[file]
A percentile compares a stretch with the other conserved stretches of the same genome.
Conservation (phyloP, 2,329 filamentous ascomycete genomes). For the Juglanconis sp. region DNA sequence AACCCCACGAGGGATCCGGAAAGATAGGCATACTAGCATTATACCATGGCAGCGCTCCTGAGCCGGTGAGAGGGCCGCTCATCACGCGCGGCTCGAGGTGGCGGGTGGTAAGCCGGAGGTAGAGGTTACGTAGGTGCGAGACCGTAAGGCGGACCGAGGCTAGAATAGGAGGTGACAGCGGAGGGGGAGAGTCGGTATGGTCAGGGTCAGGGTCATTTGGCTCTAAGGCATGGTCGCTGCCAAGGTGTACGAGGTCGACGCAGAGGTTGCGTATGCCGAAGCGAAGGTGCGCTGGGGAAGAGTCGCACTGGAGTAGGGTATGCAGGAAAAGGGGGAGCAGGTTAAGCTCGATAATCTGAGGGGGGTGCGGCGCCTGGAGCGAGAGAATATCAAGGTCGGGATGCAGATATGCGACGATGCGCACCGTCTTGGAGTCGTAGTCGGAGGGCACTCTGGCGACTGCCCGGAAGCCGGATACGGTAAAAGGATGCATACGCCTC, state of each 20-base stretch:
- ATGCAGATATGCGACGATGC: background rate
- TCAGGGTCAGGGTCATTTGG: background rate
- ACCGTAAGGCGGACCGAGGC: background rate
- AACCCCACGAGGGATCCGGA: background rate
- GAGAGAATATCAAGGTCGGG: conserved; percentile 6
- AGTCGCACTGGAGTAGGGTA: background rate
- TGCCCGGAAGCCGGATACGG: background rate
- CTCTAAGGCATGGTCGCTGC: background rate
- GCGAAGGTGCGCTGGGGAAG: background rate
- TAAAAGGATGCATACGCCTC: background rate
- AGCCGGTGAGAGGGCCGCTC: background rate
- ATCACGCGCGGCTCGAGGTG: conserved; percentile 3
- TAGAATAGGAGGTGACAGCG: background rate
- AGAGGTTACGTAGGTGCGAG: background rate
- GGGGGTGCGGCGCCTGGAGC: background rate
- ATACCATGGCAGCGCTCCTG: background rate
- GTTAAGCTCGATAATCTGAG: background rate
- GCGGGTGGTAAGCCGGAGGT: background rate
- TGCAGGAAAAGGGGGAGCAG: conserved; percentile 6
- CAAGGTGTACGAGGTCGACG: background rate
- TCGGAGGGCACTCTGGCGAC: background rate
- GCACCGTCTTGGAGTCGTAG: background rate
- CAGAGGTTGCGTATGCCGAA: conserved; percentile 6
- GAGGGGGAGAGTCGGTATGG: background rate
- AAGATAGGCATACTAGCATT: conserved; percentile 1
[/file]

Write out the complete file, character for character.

A percentile compares a stretch with the other conserved stretches of the same genome.
Conservation (phyloP, 2,329 filamentous ascomycete genomes). For the Juglanconis sp. region DNA sequence AACCCCACGAGGGATCCGGAAAGATAGGCATACTAGCATTATACCATGGCAGCGCTCCTGAGCCGGTGAGAGGGCCGCTCATCACGCGCGGCTCGAGGTGGCGGGTGGTAAGCCGGAGGTAGAGGTTACGTAGGTGCGAGACCGTAAGGCGGACCGAGGCTAGAATAGGAGGTGACAGCGGAGGGGGAGAGTCGGTATGGTCAGGGTCAGGGTCATTTGGCTCTAAGGCATGGTCGCTGCCAAGGTGTACGAGGTCGACGCAGAGGTTGCGTATGCCGAAGCGAAGGTGCGCTGGGGAAGAGTCGCACTGGAGTAGGGTATGCAGGAAAAGGGGGAGCAGGTTAAGCTCGATAATCTGAGGGGGGTGCGGCGCCTGGAGCGAGAGAATATCAAGGTCGGGATGCAGATATGCGACGATGCGCACCGTCTTGGAGTCGTAGTCGGAGGGCACTCTGGCGACTGCCCGGAAGCCGGATACGGTAAAAGGATGCATACGCCTC, state of each 20-base stretch:
- ATGCAGATATGCGACGATGC: background rate
- TCAGGGTCAGGGTCATTTGG: background rate
- ACCGTAAGGCGGACCGAGGC: background rate
- AACCCCACGAGGGATCCGGA: background rate
- GAGAGAATATCAAGGTCGGG: conserved; percentile 6
- AGTCGCACTGGAGTAGGGTA: background rate
- TGCCCGGAAGCCGGATACGG: background rate
- CTCTAAGGCATGGTCGCTGC: background rate
- GCGAAGGTGCGCTGGGGAAG: background rate
- TAAAAGGATGCATACGCCTC: background rate
- AGCCGGTGAGAGGGCCGCTC: background rate
- ATCACGCGCGGCTCGAGGTG: conserved; percentile 3
- TAGAATAGGAGGTGACAGCG: background rate
- AGAGGTTACGTAGGTGCGAG: background rate
- GGGGGTGCGGCGCCTGGAGC: background rate
- ATACCATGGCAGCGCTCCTG: background rate
- GTTAAGCTCGATAATCTGAG: background rate
- GCGGGTGGTAAGCCGGAGGT: background rate
- TGCAGGAAAAGGGGGAGCAG: conserved; percentile 6
- CAAGGTGTACGAGGTCGACG: background rate
- TCGGAGGGCACTCTGGCGAC: background rate
- GCACCGTCTTGGAGTCGTAG: background rate
- CAGAGGTTGCGTATGCCGAA: conserved; percentile 6
- GAGGGGGAGAGTCGGTATGG: background rate
- AAGATAGGCATACTAGCATT: conserved; percentile 1